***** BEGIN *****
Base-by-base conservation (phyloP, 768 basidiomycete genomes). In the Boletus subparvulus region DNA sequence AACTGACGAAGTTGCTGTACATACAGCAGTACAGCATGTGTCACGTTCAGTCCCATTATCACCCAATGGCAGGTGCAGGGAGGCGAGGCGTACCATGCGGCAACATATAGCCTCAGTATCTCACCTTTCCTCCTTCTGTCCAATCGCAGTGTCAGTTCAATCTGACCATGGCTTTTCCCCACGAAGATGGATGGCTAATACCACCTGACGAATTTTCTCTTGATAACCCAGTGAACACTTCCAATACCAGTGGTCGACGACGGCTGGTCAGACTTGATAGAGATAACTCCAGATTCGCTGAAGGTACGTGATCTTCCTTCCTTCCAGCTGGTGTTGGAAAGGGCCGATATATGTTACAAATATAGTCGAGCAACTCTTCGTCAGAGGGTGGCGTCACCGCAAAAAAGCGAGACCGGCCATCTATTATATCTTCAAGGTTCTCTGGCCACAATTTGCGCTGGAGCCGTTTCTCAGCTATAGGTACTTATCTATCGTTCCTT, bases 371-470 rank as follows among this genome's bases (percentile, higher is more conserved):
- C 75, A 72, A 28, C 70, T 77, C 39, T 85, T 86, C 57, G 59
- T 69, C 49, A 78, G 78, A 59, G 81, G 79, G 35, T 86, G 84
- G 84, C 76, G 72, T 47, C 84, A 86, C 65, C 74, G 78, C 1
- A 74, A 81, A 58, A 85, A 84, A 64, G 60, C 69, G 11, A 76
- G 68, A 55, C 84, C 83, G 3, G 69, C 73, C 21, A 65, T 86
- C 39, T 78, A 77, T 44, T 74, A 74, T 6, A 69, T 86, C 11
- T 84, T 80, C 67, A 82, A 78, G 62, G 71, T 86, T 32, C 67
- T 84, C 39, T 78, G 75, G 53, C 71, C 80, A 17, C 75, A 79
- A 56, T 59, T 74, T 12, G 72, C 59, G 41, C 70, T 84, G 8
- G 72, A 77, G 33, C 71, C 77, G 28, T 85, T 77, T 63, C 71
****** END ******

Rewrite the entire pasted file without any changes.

Base-by-base conservation (phyloP, 768 basidiomycete genomes). In the Boletus subparvulus region DNA sequence AACTGACGAAGTTGCTGTACATACAGCAGTACAGCATGTGTCACGTTCAGTCCCATTATCACCCAATGGCAGGTGCAGGGAGGCGAGGCGTACCATGCGGCAACATATAGCCTCAGTATCTCACCTTTCCTCCTTCTGTCCAATCGCAGTGTCAGTTCAATCTGACCATGGCTTTTCCCCACGAAGATGGATGGCTAATACCACCTGACGAATTTTCTCTTGATAACCCAGTGAACACTTCCAATACCAGTGGTCGACGACGGCTGGTCAGACTTGATAGAGATAACTCCAGATTCGCTGAAGGTACGTGATCTTCCTTCCTTCCAGCTGGTGTTGGAAAGGGCCGATATATGTTACAAATATAGTCGAGCAACTCTTCGTCAGAGGGTGGCGTCACCGCAAAAAAGCGAGACCGGCCATCTATTATATCTTCAAGGTTCTCTGGCCACAATTTGCGCTGGAGCCGTTTCTCAGCTATAGGTACTTATCTATCGTTCCTT, bases 371-470 rank as follows among this genome's bases (percentile, higher is more conserved):
- C 75, A 72, A 28, C 70, T 77, C 39, T 85, T 86, C 57, G 59
- T 69, C 49, A 78, G 78, A 59, G 81, G 79, G 35, T 86, G 84
- G 84, C 76, G 72, T 47, C 84, A 86, C 65, C 74, G 78, C 1
- A 74, A 81, A 58, A 85, A 84, A 64, G 60, C 69, G 11, A 76
- G 68, A 55, C 84, C 83, G 3, G 69, C 73, C 21, A 65, T 86
- C 39, T 78, A 77, T 44, T 74, A 74, T 6, A 69, T 86, C 11
- T 84, T 80, C 67, A 82, A 78, G 62, G 71, T 86, T 32, C 67
- T 84, C 39, T 78, G 75, G 53, C 71, C 80, A 17, C 75, A 79
- A 56, T 59, T 74, T 12, G 72, C 59, G 41, C 70, T 84, G 8
- G 72, A 77, G 33, C 71, C 77, G 28, T 85, T 77, T 63, C 71